Weather on ZachNews:

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Weather on ZachNews:

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**** Weather for Needles, California: ****

– Sunday:

Scattered showers and thunderstorms, mainly after 11:00am PT.

Partly sunny, high near 87*F.

Light south southeast wind becoming south 6 to 11 mph in the afternoon.

Chance of precipitation is 40%.

– Sunday Night:

Scattered showers and thunderstorms before 11:00pm PT.

Partly cloudy, low around 68*F.

South southwest wind 6 to 14 mph becoming west after 12:00am PT.

Chance of precipitation is 30%.

– Monday:

Mostly sunny, high near 83*F.

Light and variable wind becoming south 5 to 7 mph in the afternoon.

– Monday Night:

Partly cloudy, low around 66*F.

Southwest wind around 7 mph becoming north northwest after 12:00am PT.

**** Weather for Mohave Valley, Arizona: ****

– Sunday:

Scattered showers and thunderstorms, mainly after 11:00am MST.

Partly sunny, high near 87*F.

Light and variable wind becoming south southwest 8 to 13 mph in the morning.

Chance of precipitation is 40%.

– Sunday Night:

Scattered showers and thunderstorms before 11:00pm MST.

Partly cloudy, low around 67*F.

South southwest wind 8 to 13 mph becoming light west southwest after 12:00am MST.

Chance of precipitation is 30%.

– Monday:

Mostly sunny, high near 84*F.

Light and variable wind becoming south 5 to 7 mph in the afternoon.

– Monday Night:

Partly cloudy, low around 65*F.

South southwest wind around 6 mph becoming light and variable.

** More Weather Information and Weather Radars: **

– National Weather Service:

http://www.weather.gov/

– National Weather Service Weather Radar:

http://radar.weather.gov/radar.php?rid=ESX&product=N0R&overlay=11101111&loop=yes

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**** Weather Tips: Heat Safety: ****

– Slow down: reduce, eliminate or reschedule strenuous activities until the coolest time of the day. Children, seniors and anyone with health problems should stay in the coolest available place, not necessarily indoors.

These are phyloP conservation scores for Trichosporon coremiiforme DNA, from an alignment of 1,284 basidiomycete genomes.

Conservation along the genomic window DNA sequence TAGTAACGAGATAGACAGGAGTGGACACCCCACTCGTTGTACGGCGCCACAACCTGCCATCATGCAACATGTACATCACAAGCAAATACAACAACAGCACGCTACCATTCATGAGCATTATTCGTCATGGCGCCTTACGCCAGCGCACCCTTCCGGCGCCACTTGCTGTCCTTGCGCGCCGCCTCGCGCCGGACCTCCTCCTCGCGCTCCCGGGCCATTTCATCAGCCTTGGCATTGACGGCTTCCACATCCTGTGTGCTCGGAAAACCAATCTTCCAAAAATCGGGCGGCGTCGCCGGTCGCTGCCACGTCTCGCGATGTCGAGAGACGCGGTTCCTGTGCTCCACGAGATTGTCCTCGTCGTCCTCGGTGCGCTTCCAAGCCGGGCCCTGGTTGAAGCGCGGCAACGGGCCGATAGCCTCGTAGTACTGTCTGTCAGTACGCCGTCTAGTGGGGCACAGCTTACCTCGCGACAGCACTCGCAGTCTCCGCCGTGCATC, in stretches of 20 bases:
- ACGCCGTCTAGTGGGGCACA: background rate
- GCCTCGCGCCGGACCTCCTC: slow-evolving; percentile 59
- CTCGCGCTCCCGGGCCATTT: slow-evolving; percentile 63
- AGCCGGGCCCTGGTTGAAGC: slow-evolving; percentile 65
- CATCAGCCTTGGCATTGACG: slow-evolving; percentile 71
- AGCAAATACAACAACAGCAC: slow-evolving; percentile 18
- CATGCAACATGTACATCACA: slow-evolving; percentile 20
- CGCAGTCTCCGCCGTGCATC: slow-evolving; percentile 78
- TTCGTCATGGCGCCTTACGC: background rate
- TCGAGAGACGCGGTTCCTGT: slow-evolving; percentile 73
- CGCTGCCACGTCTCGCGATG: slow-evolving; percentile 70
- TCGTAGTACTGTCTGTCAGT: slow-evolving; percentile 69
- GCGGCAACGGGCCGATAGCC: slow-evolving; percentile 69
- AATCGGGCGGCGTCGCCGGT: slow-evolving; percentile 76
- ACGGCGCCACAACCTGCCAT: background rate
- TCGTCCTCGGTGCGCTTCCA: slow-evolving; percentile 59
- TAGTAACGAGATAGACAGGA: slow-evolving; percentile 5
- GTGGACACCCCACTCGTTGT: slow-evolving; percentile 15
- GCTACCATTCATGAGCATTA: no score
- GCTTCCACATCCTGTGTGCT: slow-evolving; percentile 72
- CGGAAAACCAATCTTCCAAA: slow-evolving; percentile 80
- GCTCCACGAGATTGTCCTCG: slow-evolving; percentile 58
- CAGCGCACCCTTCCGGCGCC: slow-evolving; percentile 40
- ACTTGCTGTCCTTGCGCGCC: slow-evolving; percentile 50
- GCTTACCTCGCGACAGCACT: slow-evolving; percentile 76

– Dress for summer. Wear lightweight, loose fitting, light-colored clothing to reflect heat and sunlight.

– Eat light, cool, easy-to-digest foods such as fruit or salads.

– Drink plenty of water (not very cold), non-alcoholic and decaffeinated fluids, even if you don’t feel thirsty. If you on a fluid restrictive diet or have a problem with fluid retention, consult a physician before increasing consumption of fluids.

– Use air conditioners or spend time in air-conditioned locations such as malls and libraries.

– Use portable electric fans to exhaust hot air from rooms or draw in cooler air.

– Do not direct the flow of portable electric fans toward yourself when room temperature is hotter than 90°F. The dry blowing air will dehydrate you faster, endangering your health.

– Minimize direct exposure to the sun. Sunburn reduces your body’s ability to dissipate heat.

– Take a cool bath or shower.

– Do not take salt tablets unless specified by a physician. Check on older, sick, or frail people who may need help responding to the heat. Each year, dozens of children and untold numbers of pets left in parked vehicles die from hyperthermia. Keep your children, disabled adults, and pets safe during tumultuous heat waves.

– Parents, even on mild days in the 70s, studies have shown that the temperature inside a parked vehicle can rapidly rise to a dangerous level for children, pets and even adults. Leaving the windows slightly open does not significantly decrease the heating rate. The effects are more severe on children because their bodies warm at a faster rate than adults. A dark dashboard or car seat can quickly reach temperatures in the range of 180°F to over 200°F. These objects heat the adjacent air by conduction and convection and also give off long wave radiation, which then heats the air trapped inside a vehicle. Follow these tips to ensure your child’s safety.

– Touch a child’s safety seat and safety belt before using it to ensure it’s not too hot before securing a child.

– Never leave a child unattended in a vehicle, even with the windows down, even for just a minute.

– Teach children not to play in, on, or around cars. They could accidentally trap themselves in a hot vehicle.

– Always lock car doors and trunks–even at home–and keep keys out of children’s reach.

– Always make sure children have left the car when you reach your destination. Don’t leave sleeping infants in the car ever.

**** More heat safety tips and information is at the following website addresses: ****

– National Weather Service and National Oceanic and Atmospheric Administration:

http://www.nws.noaa.gov/om/heat/index.shtml

http://www.nws.noaa.gov/os/heat/during.shtml

– United States Centers for Disease Control and Prevention:

http://www.cdc.gov/extremeheat/warning.html

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